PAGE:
Yesterday when I was young
The taste of life was sweet as rain upon my tongue
I teased at life as if it were a foolish game
The way the evening breeze may tease a candle flame
The thousand dreams I dreamed, the splendid things I planned
I always built, alas, on weak and shifting sand
I lived by night and shunned the naked light of day
And only now I see how the years ran away
Yesterday when I was young
So many drinking songs were waiting to be sung
So many wayward pleasures lay in store for me
And so much pain my dazzled eyes refused to see
I ran so fast that time and youth at last ran out
I never stopped to think what life was all about
And every conversation I can now recall
Concerned itself with me, me and nothing else at all
Yesterday the moon was blue
And every crazy day brought something new to do
I used my magic age as if it were a wand
And never saw the waste and emptiness beyond
The game of love I played with arrogance and pride
And every flame I lit too quickly, quickly died
The friends I made all seemed somehow to drift away
And only I am left on stage to end the play
There are so many songs in me that won’t be sung
I feel the bitter taste of tears upon my tongue
The time has come for me to pay for yesterday when I was young
, whose original French title translates as Only Yesterday
, is a song written by Charles Aznavour
and released in September 1964.
It was subsequently released in English as Yesterday, When I Was Young, in Italian as Ieri Si, in Danish as Hvor tiden går, in Japanese 帰り来ぬ青春, and in Spanish as Ayer Aún. It is considered one of Aznavour’s greatest hits.
The English-language lyrics, written by Herbert Kretzmer, tell of a man reflecting on his life. He recounts how he had wasted his youth on self-centered pursuits, and that, now that he is older, he will not be able to do all that he had planned; this implies that he may be close to his impending death.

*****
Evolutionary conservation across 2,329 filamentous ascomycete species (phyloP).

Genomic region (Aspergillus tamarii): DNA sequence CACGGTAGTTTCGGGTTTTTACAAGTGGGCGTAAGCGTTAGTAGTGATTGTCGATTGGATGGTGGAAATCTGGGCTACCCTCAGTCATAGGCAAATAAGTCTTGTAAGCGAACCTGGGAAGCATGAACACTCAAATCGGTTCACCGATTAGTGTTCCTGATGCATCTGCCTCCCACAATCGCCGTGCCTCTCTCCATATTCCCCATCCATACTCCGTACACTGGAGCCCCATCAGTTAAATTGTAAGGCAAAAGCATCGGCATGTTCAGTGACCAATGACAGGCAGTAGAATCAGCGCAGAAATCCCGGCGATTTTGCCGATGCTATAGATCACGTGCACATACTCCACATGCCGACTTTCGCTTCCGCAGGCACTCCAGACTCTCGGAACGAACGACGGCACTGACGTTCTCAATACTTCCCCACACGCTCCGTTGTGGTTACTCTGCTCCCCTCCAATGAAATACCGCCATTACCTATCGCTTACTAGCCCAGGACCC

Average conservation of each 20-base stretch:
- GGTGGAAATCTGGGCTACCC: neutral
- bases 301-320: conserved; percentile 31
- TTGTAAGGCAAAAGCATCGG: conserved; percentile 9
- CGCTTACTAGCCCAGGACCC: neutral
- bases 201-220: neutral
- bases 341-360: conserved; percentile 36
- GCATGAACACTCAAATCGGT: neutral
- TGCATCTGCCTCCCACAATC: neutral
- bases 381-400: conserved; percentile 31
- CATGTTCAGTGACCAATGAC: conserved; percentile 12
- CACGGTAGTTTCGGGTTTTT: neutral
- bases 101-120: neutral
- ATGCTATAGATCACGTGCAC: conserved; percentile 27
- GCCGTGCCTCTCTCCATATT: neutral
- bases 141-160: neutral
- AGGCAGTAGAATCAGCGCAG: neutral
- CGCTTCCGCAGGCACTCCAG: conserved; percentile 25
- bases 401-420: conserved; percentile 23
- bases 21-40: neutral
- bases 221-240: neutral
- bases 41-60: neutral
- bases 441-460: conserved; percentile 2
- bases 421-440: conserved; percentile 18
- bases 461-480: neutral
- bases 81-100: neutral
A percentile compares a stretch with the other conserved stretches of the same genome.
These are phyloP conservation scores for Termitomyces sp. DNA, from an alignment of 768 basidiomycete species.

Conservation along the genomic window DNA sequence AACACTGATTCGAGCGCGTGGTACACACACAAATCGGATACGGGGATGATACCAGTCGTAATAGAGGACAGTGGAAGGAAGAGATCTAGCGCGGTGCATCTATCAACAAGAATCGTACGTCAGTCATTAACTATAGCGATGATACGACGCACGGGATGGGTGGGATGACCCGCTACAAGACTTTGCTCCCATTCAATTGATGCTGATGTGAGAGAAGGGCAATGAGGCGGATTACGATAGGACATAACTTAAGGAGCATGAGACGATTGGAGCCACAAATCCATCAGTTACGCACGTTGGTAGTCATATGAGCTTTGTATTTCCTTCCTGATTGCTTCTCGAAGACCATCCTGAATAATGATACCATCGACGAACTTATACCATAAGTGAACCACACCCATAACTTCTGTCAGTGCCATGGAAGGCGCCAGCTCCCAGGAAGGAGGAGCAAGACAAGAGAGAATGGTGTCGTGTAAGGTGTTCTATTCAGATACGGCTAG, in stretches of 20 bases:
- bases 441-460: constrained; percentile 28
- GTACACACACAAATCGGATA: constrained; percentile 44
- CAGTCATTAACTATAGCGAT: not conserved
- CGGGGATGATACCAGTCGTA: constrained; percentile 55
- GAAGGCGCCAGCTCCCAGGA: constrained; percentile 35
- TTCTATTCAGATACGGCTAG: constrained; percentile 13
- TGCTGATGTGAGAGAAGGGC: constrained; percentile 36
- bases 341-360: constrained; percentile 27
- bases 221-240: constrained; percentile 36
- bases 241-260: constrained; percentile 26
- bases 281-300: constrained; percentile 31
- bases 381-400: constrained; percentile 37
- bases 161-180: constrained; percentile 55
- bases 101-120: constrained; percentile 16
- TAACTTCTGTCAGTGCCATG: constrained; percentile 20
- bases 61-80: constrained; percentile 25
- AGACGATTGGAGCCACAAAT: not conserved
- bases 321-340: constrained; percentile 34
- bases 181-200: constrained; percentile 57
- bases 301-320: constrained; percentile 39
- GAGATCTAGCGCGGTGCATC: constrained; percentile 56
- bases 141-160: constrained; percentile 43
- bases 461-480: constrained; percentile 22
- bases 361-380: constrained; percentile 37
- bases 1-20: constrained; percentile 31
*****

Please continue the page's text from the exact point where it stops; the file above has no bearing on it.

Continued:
To listen the English version of this song, please take a gander at The Genealogy of Style‘s Facebook Page: https://www.facebook.com/pages/The-Genealogy-of-Style/597542157001228?ref=hl
“In love, women are professionals, men are amateurs”
Truffaut and Marie Dubois on the set of Tirez sur le pianiste (Shoot the Piano Player), 1960
The etymology and historical meaning of the term professional is, “from Middle English, from profes, adjective, having professed one’s vows, from Anglo-French, from Late Latin professus, from Latin, past participle of profitēri to profess, confess, from pro- before + fatēri to acknowledge; in other senses, from Latin professus, past participle”.
An amateur (French amateur “lover of”, from Old French and ultimately from Latin amatorem nom. amator, “lover”) is generally considered a person attached to a particular pursuit, study, or science in a non-professional or unpaid manner. Amateurs often have little or no formal training in their pursuits, and many are autodidacts (self-taught).
Tippi Hedren and Alfred Hitchcock
Spanish bullfighter Luis Miguel Dominguín and Pablo Picasso
Bob Dylan, Joan Baez and Peter Seeger
Martin Luther King
John Fitzgerald Kennedy
Enrique Meneses (1929 – 2013) was born journalist because of his father. He grew up and studied in France, Portugal and Spain because of the Spanish Civil world. He devour life, looking for being wherever something that could be tell happened, becoming along 30 years the most international Spanish reporter. He worked for agencies such as Fotopress or Delta Press, and media like Paris Match, Time, Life or ABC.
He is the author of iconic photographs of the XXth century that illustrate a time, with portraits of historic characters such as Ché Guevara, Fidel Castro and company when they where trying to defeat that dictator Batista, Salvador Dalí, Marlon Brando, Mel Ferrer, Paul Newman, Cassius Clay (Muhammad Ali), Melina Mercouri, Charles Aznavour, João Gilberto o Henry Fonda. As many other historic moments like the fight for civil rights in the USA, the Washington March with Martin Luther King, the tension with the Soviet Union or the Ku Klux Klan.